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Aug. 19, 2022

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Clark County COVID-19 case rate falls sharply this week

Public Health data shows rate of new hospitalizations also falling

By , Columbian staff writer
Published:
3 Photos
Jordan Bates of Aristo Healthcare, left, administers a dose of COVID-19 vaccine to a person experiencing homelessness at St. Joseph Catholic Church on Thursday. The clinic was part of the Washington State Department of Health's "Health-in-motion Care-a-van", which is a mobile vaccine clinic that made two stops in Vancouver.
Jordan Bates of Aristo Healthcare, left, administers a dose of COVID-19 vaccine to a person experiencing homelessness at St. Joseph Catholic Church on Thursday. The clinic was part of the Washington State Department of Health's "Health-in-motion Care-a-van", which is a mobile vaccine clinic that made two stops in Vancouver. (Amanda Cowan/The Columbian) Photo Gallery

Clark County reported a sharp drop in its COVID-19 disease activity rate this week as the omicron surge continues to ebb.

The COVID-19 activity rate, which measures new cases per 100,000 population over 14 days, decreased from 1,017 per 100,000 last week to 527.4 as of Thursday, a 48 percent drop. Any rate above 200 is considered high by health officials.

While the decrease in the disease activity rate is significant, it remains roughly as high as the peak of September’s delta wave, according to Clark County Public Health data.

Hospitalizations also decreased this week, but hospitals remain near capacity.

New hospitalizations this week fell from 24 per 100,000 residents over seven days to 18.4 per 100,000 over seven days, according to Public Health.

As of Tuesday, 97.8 percent of Clark County’s hospital beds and 93.3 percent of its ICU beds were occupied. Hospitals reported that 77 beds — accounting for 13.9 percent of hospital beds and 6.7 percent of ICU beds — were occupied by people with or suspected of having COVID-19.

Ten new deaths were reported in Clark County this week. The deaths include one woman in her 30s, one man in his 50s, one woman in her 60s and two men and five women age 80 or older.

The new deaths push the total number of people who have died from COVID-19 in Clark County to 744. Deaths are added to the county’s total typically 10 to 12 days after they occur.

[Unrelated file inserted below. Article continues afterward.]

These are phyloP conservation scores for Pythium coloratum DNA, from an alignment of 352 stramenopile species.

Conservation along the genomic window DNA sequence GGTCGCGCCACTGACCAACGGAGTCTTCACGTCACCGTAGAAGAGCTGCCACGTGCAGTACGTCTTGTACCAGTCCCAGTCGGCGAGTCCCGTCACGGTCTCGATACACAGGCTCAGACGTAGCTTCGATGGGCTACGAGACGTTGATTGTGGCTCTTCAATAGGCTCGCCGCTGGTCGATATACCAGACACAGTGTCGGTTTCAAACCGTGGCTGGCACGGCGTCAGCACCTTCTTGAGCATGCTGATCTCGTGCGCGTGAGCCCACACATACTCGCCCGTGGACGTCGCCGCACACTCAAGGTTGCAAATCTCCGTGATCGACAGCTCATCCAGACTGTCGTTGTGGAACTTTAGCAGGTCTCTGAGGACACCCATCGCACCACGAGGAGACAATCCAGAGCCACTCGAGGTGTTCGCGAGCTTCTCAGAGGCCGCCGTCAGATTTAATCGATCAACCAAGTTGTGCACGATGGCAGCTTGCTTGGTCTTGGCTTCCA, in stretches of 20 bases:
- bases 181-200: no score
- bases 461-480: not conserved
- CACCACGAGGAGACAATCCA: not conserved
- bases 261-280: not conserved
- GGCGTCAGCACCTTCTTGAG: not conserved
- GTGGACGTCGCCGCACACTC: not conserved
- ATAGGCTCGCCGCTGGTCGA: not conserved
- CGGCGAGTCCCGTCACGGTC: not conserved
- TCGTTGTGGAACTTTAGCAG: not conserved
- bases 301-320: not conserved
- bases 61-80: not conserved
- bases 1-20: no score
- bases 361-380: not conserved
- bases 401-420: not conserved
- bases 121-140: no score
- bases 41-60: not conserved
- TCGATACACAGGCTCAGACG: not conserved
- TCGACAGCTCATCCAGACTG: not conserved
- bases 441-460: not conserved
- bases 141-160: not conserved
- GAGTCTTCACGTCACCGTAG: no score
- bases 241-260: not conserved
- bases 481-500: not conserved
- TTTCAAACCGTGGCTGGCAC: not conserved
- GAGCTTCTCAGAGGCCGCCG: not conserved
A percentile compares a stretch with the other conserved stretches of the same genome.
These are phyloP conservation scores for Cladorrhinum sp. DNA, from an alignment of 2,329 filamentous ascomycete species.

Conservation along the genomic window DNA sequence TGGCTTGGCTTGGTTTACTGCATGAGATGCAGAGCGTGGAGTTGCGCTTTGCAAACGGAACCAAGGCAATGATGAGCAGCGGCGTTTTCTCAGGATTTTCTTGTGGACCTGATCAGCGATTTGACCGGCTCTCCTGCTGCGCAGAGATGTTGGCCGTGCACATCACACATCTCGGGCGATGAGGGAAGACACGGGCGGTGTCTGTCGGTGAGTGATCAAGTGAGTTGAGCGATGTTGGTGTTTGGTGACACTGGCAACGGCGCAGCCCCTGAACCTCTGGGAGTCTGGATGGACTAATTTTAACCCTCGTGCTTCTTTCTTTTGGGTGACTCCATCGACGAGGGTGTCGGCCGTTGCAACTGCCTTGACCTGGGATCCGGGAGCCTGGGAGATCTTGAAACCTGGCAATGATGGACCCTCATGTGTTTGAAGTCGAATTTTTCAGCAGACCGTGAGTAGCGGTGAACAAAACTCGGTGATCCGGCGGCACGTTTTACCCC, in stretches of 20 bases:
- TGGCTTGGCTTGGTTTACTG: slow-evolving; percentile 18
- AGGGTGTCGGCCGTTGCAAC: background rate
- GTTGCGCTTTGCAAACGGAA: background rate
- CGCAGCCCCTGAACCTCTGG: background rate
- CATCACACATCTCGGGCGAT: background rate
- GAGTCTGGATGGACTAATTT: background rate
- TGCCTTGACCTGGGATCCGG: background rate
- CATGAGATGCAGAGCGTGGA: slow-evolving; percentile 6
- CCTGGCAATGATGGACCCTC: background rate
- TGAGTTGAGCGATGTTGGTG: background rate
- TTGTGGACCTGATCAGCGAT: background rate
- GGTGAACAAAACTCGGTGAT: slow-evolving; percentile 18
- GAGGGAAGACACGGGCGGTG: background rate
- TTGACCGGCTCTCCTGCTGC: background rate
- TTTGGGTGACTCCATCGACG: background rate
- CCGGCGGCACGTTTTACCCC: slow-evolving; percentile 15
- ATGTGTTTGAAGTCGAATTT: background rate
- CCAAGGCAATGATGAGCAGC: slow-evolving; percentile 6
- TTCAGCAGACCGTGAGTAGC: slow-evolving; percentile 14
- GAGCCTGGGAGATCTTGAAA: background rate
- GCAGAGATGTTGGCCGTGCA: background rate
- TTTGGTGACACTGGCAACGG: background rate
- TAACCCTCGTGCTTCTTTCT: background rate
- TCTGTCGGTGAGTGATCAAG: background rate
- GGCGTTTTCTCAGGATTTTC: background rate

Public Health reported 657 confirmed COVID-19 cases, for 68,375 to date. Public Health subtracted 52 probable cases from its totals, bringing the total number of probable cases to 14,241.

The total number of probable cases were lowered by 52 this week due to data cleanup efforts. In those efforts, individuals who had tested positive with an antigen test and then later tested positive with a PCR test  are removed from the probable total and added to the confirmed total.

Combined, the new cases work out to an average of about 86 new cases per day, down from about 317 new cases per day last week. The actual number of new cases is likely higher due to unreported at-home tests, according to Clark County Public Health officials.

The number of active cases still in their isolation period decreased to 1,083 this week, down from 2,361 last week, according to Public Health.

The Washington State Department of Health reported that as of Feb. 4, 64.2 percent of Clark County residents age 5 or older were fully vaccinated against COVID-19.

Getting vaccinated remains the best way to protect yourself from severe COVID-19 symptoms, according to Public Health officials. Hospitalizations and deaths due to COVID-19 occur disproportionately among the unvaccinated.

Between Feb. 13 and Feb. 19, new cases among unvaccinated people were 6.5 times higher than among fully vaccinated people, and three times as many unvaccinated people were hospitalized as fully vaccinated people, according to Public Health data. Between Jan. 30 and Feb. 5, nine times as many unvaccinated people died from COVID-19 as fully vaccinated people, according to Public Health data.

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